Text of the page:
Photos: Germany Says It Will Keep Pro-Putin 'Night Wolves' Biker Gang Out

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A man adjusts a flag before a farewell ceremony to see off participants of a bike ride, commemorating the 70th anniversary of the victory over Nazi Germany in World War Two, at a bike centre in Moscow, April 25, 2015. Sergei Karpukhin/Reuters

BERLIN (Reuters) - German border guards will try to stop members of an ultra-nationalist Russian motorcycle club from crossing the border in a biker parade to mark the 70th anniversary of the end of World War Two on May 9, government officials said on Monday.

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Leader of the motorcycling club Night Wolves, Alexander Zaldostanov, nicknamed "Khirurg" (Surgeon), talks to journalists before a farewell ceremony to see off participants of a bike ride, commemorating the 70th anniversary of the victory over Nazi Germany in World War Two, at a bike centre in Moscow, April 25, 2015. Sergei Karpukhin/Reuters

Even though members of the "Night Wolves" may already have visas for Germany, they will be revoked at the border if members of the group, blacklisted in the United States for their participation in Russia's annexation of Crimea, try to enter.

"The border guards are aware that there might be people with visas that are valid but have actually been annulled," said foreign ministry spokesman Martin Schaefer.

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Sergei Karpukhin/Reuters

"There is a legal administrative procedure in which visas already issued can be annulled so it would be possible to deny entry to people who are carrying visas."

Poland said on Friday it would not allow the club with ties to PresidentVladimir Putin to cross into its territory.

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Polish motorbikers turn back after waiting for members of Russian motorbikers group "Night Wolves" to cross the EU border in Terespol April 27, 2015. Poland will not allow members of a Russian motorcycle club linked to President Vladimir Putin to cross its border and enter the European Union's territory, the Polish Foreign Ministry said on Friday, a decision Moscow said was politically motivated. Kacper Pempel/Reuters

Some 50 members of the Night Wolves plan to ride from Moscow to Berlin to mark Soviet forces' victory over Nazi Germany in the climactic Battle of Berlin.

News of the planned ride drew criticism from countries along the route, particularly in Poland, whose prime minister said the trip was a provocation.

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Polish motorbikers wait for members of Russian motorbikers group "Night Wolves" to cross the EU border in Terespol April 27, 2015. Kacper Pempel/Reuters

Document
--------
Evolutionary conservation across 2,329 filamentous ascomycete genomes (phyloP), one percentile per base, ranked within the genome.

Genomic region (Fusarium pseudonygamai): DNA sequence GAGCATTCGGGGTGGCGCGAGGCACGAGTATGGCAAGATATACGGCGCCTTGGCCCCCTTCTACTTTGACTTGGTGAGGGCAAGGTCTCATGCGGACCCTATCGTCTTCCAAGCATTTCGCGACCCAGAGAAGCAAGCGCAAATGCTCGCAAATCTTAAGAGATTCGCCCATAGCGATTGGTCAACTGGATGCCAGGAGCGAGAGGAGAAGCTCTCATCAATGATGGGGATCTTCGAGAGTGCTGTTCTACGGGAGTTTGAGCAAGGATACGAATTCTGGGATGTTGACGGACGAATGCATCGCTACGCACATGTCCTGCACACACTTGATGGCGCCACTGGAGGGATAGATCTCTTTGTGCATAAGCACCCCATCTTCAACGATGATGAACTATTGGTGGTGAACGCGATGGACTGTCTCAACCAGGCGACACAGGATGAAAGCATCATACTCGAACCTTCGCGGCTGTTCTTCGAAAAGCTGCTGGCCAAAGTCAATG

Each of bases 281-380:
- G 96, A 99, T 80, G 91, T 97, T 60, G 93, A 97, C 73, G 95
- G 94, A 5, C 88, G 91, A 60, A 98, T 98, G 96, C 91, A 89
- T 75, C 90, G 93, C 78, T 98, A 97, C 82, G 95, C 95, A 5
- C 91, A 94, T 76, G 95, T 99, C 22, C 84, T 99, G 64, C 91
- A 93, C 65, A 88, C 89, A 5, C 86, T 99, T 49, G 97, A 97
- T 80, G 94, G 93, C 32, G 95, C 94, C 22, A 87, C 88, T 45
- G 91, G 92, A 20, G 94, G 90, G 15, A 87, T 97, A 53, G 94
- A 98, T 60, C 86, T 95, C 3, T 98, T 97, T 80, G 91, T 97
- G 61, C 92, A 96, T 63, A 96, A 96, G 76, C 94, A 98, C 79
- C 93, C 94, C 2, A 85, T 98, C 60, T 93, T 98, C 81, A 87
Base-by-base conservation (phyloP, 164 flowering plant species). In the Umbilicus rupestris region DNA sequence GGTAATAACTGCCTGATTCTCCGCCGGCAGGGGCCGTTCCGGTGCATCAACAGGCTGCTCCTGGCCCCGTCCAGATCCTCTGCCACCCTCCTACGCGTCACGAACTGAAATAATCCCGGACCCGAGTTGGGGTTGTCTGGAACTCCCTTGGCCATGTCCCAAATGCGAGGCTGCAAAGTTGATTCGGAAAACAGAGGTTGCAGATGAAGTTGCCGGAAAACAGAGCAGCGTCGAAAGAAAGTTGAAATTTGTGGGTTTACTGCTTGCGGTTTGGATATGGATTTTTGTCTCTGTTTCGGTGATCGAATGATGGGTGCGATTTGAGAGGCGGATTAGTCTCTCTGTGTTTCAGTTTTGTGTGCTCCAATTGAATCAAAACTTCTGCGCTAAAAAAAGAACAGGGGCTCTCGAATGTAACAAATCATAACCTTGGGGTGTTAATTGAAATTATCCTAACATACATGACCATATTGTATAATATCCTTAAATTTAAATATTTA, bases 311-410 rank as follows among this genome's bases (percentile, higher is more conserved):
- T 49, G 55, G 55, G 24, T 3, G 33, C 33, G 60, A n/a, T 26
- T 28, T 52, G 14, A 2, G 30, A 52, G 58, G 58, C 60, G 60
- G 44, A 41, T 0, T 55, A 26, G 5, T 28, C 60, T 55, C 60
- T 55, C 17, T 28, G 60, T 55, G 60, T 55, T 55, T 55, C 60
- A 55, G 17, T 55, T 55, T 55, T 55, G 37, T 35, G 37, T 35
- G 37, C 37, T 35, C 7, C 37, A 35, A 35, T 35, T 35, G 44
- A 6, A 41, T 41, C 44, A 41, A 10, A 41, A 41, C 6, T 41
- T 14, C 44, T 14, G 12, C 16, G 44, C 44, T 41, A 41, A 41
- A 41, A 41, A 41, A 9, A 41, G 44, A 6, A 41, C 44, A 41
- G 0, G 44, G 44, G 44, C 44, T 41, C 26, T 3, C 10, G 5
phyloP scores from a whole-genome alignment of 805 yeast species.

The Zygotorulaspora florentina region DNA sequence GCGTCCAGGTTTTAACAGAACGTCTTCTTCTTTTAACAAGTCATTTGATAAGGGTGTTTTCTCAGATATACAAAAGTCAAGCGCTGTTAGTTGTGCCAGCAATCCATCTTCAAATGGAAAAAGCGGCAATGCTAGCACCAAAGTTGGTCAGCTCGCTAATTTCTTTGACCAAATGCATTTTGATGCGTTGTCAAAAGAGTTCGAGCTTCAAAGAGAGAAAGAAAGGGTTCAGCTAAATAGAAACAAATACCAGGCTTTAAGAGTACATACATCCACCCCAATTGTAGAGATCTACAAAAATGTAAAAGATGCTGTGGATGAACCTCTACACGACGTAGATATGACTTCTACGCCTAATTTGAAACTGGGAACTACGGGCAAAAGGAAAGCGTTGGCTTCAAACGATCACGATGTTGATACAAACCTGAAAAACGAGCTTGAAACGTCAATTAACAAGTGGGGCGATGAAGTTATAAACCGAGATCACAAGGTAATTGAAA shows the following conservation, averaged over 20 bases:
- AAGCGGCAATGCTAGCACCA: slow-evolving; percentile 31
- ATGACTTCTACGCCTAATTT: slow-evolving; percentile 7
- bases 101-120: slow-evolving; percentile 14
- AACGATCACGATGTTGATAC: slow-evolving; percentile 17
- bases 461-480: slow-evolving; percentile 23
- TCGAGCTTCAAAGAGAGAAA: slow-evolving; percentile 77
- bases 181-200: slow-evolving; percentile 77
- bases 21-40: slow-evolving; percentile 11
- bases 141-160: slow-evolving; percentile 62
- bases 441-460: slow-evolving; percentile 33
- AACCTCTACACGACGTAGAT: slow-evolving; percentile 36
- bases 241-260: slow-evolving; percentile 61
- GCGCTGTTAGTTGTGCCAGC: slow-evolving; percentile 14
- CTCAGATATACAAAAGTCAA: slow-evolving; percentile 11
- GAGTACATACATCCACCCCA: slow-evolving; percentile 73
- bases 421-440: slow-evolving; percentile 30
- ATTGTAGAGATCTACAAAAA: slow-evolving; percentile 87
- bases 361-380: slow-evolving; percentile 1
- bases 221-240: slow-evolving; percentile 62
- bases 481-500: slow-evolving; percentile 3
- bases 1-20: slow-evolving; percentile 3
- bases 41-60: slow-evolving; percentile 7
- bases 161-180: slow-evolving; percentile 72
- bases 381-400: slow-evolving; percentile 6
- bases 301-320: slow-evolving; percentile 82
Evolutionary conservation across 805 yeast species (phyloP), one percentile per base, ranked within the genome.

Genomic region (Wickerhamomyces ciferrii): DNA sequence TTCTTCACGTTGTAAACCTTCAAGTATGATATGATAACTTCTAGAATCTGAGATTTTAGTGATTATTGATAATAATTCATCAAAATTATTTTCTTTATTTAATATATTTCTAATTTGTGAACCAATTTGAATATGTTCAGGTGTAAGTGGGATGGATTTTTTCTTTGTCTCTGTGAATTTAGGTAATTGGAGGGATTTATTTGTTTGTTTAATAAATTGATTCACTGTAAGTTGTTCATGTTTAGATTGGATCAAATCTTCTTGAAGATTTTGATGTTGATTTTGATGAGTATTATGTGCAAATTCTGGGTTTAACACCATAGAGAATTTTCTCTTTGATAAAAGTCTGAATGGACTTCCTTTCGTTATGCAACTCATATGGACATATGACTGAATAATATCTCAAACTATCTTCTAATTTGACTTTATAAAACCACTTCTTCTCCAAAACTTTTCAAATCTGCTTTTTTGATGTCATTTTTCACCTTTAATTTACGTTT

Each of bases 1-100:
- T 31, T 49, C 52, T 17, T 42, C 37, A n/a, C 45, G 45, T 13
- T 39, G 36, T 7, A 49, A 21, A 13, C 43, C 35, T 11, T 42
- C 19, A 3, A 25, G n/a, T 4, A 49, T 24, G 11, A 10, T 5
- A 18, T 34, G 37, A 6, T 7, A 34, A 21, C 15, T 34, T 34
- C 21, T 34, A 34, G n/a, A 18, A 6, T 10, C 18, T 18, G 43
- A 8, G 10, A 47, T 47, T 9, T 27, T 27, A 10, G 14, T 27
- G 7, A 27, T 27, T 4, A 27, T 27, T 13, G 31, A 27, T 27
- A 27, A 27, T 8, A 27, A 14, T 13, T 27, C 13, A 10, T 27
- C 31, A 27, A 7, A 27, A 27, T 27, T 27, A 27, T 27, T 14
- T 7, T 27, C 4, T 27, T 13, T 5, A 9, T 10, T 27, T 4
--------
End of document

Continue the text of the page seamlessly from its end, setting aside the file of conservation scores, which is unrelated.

Relations between Russia and the West have sunk to their lowest point since the end of the Cold War, due to a pro-Russian separatist rebellion in eastern Ukraine.

The United States and the European Union have imposed sanctions onMoscow over its role in conflict, including on Putin, who has in the past been photographed riding with the Night Wolves.

The foreign ministry spokesman said Germany generally backs demonstrations and freedom of speech. The country will be marking the end of World War Two, which it considers a liberation from the Nazis, with memorials.

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Two members of Russian motorbikers group "Night Wolves" are turned back from Poland as they try to cross EU border in Terespol April 27, 2015. Kacper Pempel/Reuters

But the spectre of the Night Wolves taking part in a motorcycle parade through the middle of Berlin on May 9, is not acceptable, Schaefer said.

"There's nothing illegal about it by itself," he said. "We deeply treasure freedom of speech and freedom of assembly in Germany. But we've decided that some of the leaders in the Night Wolves are not pursuing legitimate aims with these plans."

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A Russian motorbiker is greeted by Polish supporters of Russian motorbikers group "Night Wolves" after he crossed the EU border in Terespol April 27, 2015. Kacper Pempel/Reuters

Schaefer said the Night Wolves' support for Russia's annexation of the Crimea last year "was proof of that".

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Polish motorbikers turn back after waiting for members of Russian motorbikers group "Night Wolves" to cross the EU border in Terespol April 27, 2015. Kacper Pempel/Reuters